Saturday, July 30, 2011

On X-Games and Nostalgia

It's that time of year again, when my kids groan and roll their eyes as I, Uncle-Rico-like, relive the glory days of the 1980s, regaling them with tales of my freestyle BMX exploits. That's right: it's X Games 2011.

My favorite event is BMX Freestyle Park--though what they're doing today bears only an analogical resemblance to what we were doing in the 80s. Indeed, as someone who has some familiarity with the difficult of what they make look easy, the level of riding today is simply mind-boggling.

But my nostalgia meter went through the roof last night while watching BMX Freestyle Vert. After watching Jamie Bestwick drop in and tear up the ramp, I thought I had misheard the announcer as he said that "Dennis McCoy" was up next. I thought, "Huh, that's funny: when I was a teenager there was another Dennis McCoy who was a flatland BMX dynamo." But it didn't take long for the reality to sink in: this was the same Dennis McCoy, now 44-years-old (4 years older than I am!). His "old school" lines could be recognized from a million miles away, and it was a beautiful thing.

There was, however, a less than welcome outcome: After my kids saw this old man bustin' huge air, they turned to me and asked: "What's your problem, Uncle Rico?"

Thursday, July 21, 2011

On Joan Didion, "Slouching Towards Bethlehem"

Cross-posting from GoodReads:

I have sort of read Joan Didion backwards, beginning with her masterful memoir, The Year of Magical Thinking, and now working my way back to Slouching Towards Bethlehem--one of those books that casts a long shadow over contemporary nonfiction. I picked up this book as a companion for a recent trip back to Los Angeles, both because Didion is one of those rare creatures who is a "native" of California, but also because California figures prominently in these essays. But I became so absorbed in the book I didn't sleep on my redeye flight and finished it while taxiing at LAX.

As I understand it, Didion was sometimes mistaken for a reactionary conservative because of her unflinching depiction of the Haight-Ashbury district in the summer of '67 (the title essay in this volume). This is clearly to misread her. Indeed, Didion cringes at her own inability to capture the essence of the summer of love in that essay, but she also laments misreading:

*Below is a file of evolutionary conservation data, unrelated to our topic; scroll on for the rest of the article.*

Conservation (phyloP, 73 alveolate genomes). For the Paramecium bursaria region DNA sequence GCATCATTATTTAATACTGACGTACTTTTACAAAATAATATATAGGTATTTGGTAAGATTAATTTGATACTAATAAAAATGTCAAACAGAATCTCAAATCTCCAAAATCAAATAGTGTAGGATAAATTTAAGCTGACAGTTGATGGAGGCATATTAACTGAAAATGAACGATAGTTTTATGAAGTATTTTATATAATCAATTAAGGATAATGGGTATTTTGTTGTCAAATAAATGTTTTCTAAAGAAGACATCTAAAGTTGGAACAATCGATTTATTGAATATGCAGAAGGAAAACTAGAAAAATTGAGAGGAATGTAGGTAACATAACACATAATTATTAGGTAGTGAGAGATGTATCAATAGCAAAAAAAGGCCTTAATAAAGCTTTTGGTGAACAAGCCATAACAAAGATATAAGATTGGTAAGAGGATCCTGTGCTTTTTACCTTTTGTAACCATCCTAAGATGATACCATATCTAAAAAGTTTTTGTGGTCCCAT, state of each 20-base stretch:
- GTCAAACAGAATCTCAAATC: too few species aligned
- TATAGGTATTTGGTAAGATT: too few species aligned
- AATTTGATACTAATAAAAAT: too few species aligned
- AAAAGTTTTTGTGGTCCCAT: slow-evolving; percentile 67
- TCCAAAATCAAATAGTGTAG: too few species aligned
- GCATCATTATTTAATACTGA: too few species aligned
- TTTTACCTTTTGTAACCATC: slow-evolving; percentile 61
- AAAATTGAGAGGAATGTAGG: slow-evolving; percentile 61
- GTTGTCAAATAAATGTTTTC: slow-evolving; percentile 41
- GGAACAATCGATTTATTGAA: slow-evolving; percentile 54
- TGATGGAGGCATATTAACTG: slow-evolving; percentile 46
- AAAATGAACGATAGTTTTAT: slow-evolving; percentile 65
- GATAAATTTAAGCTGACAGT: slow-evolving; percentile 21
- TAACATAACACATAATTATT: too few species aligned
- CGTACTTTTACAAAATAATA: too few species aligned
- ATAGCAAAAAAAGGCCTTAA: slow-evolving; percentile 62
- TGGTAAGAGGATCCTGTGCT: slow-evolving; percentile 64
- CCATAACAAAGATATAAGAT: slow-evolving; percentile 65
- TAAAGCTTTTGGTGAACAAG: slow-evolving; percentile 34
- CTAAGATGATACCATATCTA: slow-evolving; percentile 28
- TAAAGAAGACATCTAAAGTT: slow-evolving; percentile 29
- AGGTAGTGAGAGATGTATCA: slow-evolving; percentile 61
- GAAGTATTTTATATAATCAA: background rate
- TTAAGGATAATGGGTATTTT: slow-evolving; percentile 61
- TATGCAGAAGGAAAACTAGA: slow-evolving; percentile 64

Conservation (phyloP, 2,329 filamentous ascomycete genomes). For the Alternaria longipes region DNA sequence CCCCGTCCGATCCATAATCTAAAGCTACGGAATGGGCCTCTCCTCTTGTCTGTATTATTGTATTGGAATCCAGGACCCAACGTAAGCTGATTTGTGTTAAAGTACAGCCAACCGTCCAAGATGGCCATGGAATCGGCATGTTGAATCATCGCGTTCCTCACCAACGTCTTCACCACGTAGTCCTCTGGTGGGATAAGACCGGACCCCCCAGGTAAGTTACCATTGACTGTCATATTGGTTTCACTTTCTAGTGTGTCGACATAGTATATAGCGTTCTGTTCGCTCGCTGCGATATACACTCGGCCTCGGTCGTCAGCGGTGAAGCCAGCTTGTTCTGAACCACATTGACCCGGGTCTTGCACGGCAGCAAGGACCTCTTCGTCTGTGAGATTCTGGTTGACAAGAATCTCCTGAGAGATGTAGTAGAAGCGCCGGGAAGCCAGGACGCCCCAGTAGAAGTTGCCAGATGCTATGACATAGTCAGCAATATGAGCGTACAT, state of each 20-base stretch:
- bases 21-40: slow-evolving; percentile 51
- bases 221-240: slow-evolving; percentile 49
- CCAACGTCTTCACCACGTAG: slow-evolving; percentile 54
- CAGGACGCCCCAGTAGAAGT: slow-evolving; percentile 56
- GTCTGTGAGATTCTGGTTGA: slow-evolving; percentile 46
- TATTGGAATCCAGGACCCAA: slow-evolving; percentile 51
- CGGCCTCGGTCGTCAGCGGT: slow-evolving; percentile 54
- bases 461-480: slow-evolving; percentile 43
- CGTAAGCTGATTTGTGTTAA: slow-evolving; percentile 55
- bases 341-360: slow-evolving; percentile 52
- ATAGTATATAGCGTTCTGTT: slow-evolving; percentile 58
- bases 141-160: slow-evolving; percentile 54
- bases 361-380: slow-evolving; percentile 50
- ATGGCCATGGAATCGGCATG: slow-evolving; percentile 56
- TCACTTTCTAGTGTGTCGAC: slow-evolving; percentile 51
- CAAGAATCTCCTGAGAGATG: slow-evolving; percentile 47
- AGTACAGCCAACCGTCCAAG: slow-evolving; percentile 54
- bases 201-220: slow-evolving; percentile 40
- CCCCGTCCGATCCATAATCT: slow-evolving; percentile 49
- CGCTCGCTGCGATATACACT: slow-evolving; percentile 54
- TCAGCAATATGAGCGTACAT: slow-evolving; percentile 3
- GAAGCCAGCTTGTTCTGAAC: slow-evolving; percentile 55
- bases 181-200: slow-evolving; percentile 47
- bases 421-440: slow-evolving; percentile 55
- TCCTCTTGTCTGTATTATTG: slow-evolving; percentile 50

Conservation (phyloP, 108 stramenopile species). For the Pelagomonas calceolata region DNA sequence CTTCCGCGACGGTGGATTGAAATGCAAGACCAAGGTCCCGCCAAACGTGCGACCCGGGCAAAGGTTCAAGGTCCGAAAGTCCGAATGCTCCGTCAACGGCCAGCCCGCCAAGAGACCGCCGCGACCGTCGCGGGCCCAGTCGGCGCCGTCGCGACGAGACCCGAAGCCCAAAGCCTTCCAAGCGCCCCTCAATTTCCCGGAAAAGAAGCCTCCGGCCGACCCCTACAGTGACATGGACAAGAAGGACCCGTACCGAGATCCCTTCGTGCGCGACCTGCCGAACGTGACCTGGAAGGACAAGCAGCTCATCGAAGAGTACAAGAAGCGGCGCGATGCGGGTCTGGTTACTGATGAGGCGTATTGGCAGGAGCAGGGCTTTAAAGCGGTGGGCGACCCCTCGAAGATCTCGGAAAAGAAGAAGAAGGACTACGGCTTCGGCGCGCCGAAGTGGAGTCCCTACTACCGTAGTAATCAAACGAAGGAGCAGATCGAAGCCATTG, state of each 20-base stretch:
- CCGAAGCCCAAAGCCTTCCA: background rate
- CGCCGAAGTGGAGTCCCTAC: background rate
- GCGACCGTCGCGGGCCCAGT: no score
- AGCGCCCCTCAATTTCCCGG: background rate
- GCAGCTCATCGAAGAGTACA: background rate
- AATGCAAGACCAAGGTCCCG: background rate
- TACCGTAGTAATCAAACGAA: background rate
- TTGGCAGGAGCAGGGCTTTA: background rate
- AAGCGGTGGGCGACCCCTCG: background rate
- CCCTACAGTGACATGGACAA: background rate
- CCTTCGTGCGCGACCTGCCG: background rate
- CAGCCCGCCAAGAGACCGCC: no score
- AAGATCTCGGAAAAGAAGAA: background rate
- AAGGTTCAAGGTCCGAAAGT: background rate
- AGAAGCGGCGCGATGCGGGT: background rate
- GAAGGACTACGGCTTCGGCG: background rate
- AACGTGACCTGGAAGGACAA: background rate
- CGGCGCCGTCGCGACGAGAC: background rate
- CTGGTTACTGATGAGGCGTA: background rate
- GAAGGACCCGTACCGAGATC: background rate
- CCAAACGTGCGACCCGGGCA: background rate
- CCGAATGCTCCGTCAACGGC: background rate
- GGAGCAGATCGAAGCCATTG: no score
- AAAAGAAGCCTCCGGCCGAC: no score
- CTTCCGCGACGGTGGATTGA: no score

I suppose almost everyone who writes is afflicted some of the time by the suspicion that nobody out there is listening, but it seemed to me then (perhaps because the piece was important to me) that I had never gotten a feedback so universally beside the point.

This is part of the allure of this volume: it is both a collection of stellar nonfiction writing as well as reflexive commentary on the vocation and task of writing. Hence the more confessional, autobiographical moments of the book (on keeping a notebook, on going home, on leaving New York). Even these are packed with suggestive nuance. (For example, in commenting on the faith a young communist in Watts who seems driven by dread, Didion confesses: "I know something about dread myself, and appreciate the elaborate systems with which some people manage to fill the void, appreciate all the opiates of the people, whether they are as accessible as alcohol and heroine or as hard to come by as faith in God or History.")

In these pieces from the 60s, Didion is both a powerful stylist and a crisp observer. Her writing couples bravura and insight as few can. In fact, in this sense she often reminded me of Norman Mailer (imagine Norman Mailer with a vagina!). There are paragraphs in here (especially in "Some Dreamers of the Golden Dream") that left me almost breathless from their energy--a virtuoso performance that captures both a zeitgest and a geography in 3 pages of fire. But there are crystallized one-liners that nail reality to the wall (of Joan Baez she says, "until she found Carmel, she did not really come from anywhere").